Sowing Seeds in Winter
By David Kluesner
My family lives in Missouri. Three sisters, a mom and dad, and seven nieces and nephews. All in the Heartland. Several times a year I fly to St Louis, rent a car and drive the two hours south to my birthplace, Cape Girardeau. Same home that I was raised in. Rural and comforting.
The youngest of my nieces and nephews is Lauren. She’s a sophomore at Southeast Missouri State University. Still contemplating her professional career. A bright, talented young lady, with a great heart and a strong moral compass. One of the most pleasant persons I’ve ever been around. OK, I am a bit biased. But it’s true.
The Friday after President’s Day I stopped by my sister’s place in Sainte Genevieve on the way to Cape Girardeau. My niece happened to be at her mom’s place, doing homework on her laptop. Lauren asked me about my job. How work was going. Rather than give her a huge word salad to try to digest I asked her if she wanted to see one of my colleagues in action, working on an emergency response sampling project in upstate New York. I showed her photos and a video clip of Margaret Gregor, EPA On-Scene Coordinator, being interviewed earlier in the week by a local news crew. In MINUS FOUR DEGREE WEATHER! I was with Margaret, on President’s Day, assisting her with outreach to the press and local community members to inform them of our efforts to address groundwater and drinking water contamination in their community.
My niece lit up with interest and enthusiasm. Maybe it was the fact that my niece and Margaret kind of look like they could be sisters? Or that the interview showed her someone very dedicated and professional in the line of service to community, or both? My niece was all smiles, asking lots of questions. Intrigued perhaps by a career in environmental protection or government? As I drove off to Cape Girardeau and thought back, I wondered if I had sowed seeds of interest in the environmental field. Did a video and some photos show great government service in action a thousand times better than anything I could possibly say?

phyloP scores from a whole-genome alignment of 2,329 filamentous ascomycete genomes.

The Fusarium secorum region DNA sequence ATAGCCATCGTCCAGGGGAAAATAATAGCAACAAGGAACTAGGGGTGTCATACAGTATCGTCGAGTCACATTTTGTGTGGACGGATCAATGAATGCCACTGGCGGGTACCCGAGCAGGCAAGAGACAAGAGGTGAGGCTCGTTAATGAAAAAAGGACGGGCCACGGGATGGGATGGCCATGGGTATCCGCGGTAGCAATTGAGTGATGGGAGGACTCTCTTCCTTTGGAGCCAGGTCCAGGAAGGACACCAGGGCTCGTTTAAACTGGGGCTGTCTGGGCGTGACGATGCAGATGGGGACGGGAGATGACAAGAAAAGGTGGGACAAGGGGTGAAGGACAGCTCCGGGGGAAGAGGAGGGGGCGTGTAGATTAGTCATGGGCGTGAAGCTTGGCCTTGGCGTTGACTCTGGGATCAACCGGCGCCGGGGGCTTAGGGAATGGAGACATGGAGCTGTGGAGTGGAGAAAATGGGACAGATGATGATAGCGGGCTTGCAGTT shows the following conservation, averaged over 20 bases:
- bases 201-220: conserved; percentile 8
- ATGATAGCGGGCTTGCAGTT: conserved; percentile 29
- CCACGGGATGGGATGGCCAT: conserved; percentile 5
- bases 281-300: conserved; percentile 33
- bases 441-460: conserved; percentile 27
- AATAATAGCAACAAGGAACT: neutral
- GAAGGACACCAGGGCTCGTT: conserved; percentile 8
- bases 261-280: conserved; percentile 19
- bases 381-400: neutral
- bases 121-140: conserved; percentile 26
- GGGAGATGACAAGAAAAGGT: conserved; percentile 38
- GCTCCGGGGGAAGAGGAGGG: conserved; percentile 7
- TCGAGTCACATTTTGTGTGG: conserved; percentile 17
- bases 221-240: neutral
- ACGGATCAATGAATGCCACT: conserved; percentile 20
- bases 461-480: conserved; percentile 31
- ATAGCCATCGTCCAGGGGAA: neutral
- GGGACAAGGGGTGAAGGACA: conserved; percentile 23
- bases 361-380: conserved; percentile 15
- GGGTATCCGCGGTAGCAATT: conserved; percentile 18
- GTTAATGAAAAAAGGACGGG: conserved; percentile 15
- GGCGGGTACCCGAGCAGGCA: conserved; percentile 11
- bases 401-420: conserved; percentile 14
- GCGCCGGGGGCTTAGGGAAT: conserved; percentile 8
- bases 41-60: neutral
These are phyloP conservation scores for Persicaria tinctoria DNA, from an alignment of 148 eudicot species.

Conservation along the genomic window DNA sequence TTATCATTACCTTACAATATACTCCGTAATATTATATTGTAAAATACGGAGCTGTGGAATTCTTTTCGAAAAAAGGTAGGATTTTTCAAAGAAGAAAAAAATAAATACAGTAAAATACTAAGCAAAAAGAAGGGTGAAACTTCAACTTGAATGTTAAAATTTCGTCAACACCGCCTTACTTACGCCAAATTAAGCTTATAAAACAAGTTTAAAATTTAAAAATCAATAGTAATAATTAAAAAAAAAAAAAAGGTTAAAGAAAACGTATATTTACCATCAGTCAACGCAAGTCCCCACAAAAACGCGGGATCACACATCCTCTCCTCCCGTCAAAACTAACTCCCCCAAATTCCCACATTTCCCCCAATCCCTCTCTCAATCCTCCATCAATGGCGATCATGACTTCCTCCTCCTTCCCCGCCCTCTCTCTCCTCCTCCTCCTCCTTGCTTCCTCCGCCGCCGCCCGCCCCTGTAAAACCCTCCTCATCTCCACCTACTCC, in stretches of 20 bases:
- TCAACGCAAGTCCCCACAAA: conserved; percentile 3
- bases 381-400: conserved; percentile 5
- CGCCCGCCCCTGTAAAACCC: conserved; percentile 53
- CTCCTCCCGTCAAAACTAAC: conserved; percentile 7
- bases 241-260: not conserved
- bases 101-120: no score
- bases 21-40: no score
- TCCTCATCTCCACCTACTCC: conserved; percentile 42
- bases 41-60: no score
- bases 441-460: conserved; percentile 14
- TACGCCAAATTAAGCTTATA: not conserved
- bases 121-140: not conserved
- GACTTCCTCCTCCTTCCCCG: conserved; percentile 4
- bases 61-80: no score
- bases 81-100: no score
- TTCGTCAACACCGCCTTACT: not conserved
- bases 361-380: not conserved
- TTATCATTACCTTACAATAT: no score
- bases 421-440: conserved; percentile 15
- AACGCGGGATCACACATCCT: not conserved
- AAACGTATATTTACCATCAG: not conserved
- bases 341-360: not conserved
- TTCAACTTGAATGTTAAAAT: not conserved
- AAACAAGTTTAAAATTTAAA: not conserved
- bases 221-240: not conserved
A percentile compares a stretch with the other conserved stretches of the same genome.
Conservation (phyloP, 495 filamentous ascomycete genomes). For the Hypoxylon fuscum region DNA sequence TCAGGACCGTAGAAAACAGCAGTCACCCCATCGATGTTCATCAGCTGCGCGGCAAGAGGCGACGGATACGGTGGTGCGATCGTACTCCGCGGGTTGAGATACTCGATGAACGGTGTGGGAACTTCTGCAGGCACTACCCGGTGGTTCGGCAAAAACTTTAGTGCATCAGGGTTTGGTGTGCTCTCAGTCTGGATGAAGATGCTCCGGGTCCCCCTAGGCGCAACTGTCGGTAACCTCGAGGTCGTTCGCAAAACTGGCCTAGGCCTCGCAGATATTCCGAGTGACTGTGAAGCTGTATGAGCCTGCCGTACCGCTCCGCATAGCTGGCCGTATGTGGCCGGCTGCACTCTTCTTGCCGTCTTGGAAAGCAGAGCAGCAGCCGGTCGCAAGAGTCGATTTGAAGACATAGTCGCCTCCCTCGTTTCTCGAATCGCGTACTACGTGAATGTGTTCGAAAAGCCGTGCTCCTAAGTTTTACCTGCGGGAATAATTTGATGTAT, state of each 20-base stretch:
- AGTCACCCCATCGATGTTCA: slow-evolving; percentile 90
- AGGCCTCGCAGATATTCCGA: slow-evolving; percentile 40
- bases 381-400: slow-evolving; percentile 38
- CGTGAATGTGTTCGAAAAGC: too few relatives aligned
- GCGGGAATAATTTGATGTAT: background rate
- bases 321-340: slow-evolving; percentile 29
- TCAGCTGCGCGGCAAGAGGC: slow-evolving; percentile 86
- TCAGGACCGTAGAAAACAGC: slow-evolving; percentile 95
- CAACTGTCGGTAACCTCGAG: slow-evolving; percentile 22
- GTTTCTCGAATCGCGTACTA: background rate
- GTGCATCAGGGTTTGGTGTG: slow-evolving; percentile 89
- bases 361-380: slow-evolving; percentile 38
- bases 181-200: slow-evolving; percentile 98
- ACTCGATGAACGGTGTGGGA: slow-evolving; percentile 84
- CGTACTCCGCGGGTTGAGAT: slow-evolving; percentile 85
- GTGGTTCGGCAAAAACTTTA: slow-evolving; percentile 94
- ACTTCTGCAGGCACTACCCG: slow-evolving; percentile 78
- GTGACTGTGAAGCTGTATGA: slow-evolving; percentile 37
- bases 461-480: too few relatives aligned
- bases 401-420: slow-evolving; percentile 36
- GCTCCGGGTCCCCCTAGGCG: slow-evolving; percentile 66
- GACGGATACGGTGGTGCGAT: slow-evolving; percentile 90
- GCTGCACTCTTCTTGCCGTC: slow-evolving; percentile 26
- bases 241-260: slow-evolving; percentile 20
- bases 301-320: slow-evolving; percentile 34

Did my grandmother know how much she changed me as a child when she held my hand and walked me through forests in Cape Girardeau and taught me about flowers, owls and trees. Did she know that she was sowing seeds of desire in me to one day help clean up rivers and protect the environment?
One never knows when that seed will sprout into something profound. Sometimes showing the work of people like Margaret Gregor doing her job is more powerful than any word salad. Let’s see what happens with Lauren!
About the author: David Kluesner heads up the Community Affairs program for EPA Region 2. David has previously served as a Community Involvement Coordinator on the Hudson River and Passaic River cleanups, and as a Superfund Remedial Project Manager out of EPA’s Atlanta office.
The views expressed here are intended to explain EPA policy. They do not change anyone's rights or obligations. You may share this post. However, please do not change the title or the content, or remove EPA’s identity as the author. If you do make substantive changes, please do not attribute the edited title or content to EPA or the author.
EPA's official web site is www.epa.gov. Some links on this page may redirect users from the EPA website to specific content on a non-EPA, third-party site. In doing so, EPA is directing you only to the specific content referenced at the time of publication, not to any other content that may appear on the same webpage or elsewhere on the third-party site, or be added at a later date.
EPA is providing this link for informational purposes only. EPA cannot attest to the accuracy of non-EPA information provided by any third-party sites or any other linked site. EPA does not endorse any non-government websites, companies, internet applications or any policies or information expressed therein.